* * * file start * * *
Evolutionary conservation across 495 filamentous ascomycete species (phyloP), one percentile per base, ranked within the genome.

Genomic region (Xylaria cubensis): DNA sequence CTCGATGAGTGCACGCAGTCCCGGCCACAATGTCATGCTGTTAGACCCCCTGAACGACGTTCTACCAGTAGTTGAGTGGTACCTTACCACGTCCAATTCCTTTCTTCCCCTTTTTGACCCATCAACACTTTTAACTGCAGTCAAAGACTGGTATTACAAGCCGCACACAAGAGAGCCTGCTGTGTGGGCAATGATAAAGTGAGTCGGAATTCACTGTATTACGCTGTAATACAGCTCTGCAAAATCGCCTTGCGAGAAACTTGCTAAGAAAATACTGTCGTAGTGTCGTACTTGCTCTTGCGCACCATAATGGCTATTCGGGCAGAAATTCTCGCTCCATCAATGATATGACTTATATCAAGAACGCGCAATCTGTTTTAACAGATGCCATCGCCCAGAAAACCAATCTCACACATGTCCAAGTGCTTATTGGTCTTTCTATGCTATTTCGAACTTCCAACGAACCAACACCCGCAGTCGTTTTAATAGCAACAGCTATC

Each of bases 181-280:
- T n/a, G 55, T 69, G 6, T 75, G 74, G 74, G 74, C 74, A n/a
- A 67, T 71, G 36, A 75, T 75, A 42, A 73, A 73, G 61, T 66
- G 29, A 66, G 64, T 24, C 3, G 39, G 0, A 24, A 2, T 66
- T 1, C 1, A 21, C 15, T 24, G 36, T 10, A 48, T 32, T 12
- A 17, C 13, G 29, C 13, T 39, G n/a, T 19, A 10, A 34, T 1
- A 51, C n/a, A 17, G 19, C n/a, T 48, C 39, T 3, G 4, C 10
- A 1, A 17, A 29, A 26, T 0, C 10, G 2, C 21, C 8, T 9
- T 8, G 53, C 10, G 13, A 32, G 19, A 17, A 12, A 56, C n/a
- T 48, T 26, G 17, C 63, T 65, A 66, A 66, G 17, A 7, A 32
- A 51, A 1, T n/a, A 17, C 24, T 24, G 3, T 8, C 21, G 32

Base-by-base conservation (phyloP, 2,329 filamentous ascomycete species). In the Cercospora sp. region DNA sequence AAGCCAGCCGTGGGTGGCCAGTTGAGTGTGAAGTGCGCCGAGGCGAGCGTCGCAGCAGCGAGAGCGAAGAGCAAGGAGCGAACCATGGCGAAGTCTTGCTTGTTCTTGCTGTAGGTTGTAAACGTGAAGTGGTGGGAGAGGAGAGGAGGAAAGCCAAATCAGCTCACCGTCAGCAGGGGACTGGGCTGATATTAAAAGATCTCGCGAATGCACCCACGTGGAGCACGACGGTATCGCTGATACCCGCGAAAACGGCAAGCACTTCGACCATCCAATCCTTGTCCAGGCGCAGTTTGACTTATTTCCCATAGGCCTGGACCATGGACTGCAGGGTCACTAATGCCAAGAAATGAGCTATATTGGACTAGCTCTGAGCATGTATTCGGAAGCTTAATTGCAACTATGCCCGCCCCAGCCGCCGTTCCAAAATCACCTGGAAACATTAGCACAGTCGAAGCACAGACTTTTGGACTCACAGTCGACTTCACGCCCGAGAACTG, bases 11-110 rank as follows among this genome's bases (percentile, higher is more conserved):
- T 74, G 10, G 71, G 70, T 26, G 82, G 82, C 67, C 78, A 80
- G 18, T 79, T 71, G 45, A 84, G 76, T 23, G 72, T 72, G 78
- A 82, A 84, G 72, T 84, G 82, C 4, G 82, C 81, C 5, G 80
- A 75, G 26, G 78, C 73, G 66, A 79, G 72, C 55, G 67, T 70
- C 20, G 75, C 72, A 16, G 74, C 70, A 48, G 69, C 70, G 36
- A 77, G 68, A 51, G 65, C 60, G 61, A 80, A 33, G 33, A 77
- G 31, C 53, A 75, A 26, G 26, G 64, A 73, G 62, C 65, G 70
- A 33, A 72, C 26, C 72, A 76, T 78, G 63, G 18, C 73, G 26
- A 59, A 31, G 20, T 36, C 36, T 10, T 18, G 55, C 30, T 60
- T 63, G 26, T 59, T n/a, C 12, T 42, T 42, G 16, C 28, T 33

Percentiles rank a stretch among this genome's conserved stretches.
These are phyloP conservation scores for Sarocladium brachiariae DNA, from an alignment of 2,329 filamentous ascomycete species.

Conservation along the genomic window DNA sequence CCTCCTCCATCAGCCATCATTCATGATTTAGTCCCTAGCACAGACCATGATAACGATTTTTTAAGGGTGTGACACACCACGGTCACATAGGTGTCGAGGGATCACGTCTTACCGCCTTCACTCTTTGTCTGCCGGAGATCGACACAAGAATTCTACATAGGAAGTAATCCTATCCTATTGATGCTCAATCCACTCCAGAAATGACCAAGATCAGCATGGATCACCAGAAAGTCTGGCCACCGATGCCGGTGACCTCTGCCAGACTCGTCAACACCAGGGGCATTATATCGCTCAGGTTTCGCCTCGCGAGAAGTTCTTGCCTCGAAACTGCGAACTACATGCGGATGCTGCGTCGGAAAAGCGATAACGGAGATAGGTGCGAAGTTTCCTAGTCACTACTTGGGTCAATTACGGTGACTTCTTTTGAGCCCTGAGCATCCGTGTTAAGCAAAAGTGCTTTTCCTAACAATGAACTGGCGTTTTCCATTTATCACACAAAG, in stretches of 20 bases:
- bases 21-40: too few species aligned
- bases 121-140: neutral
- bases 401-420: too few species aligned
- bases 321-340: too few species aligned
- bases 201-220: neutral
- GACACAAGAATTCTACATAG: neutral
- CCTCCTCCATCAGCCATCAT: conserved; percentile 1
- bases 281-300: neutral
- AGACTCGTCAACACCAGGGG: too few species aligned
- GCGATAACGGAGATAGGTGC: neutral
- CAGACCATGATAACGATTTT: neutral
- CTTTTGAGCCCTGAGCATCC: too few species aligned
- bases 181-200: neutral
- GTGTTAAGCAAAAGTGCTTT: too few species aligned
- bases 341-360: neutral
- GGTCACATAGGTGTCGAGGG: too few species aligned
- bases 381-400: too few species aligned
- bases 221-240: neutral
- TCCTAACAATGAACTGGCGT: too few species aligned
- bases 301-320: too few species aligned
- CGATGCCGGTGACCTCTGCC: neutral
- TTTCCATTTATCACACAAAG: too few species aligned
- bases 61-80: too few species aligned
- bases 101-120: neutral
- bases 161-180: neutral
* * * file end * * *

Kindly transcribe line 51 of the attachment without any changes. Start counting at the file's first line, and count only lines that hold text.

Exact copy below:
- bases 101-120: neutral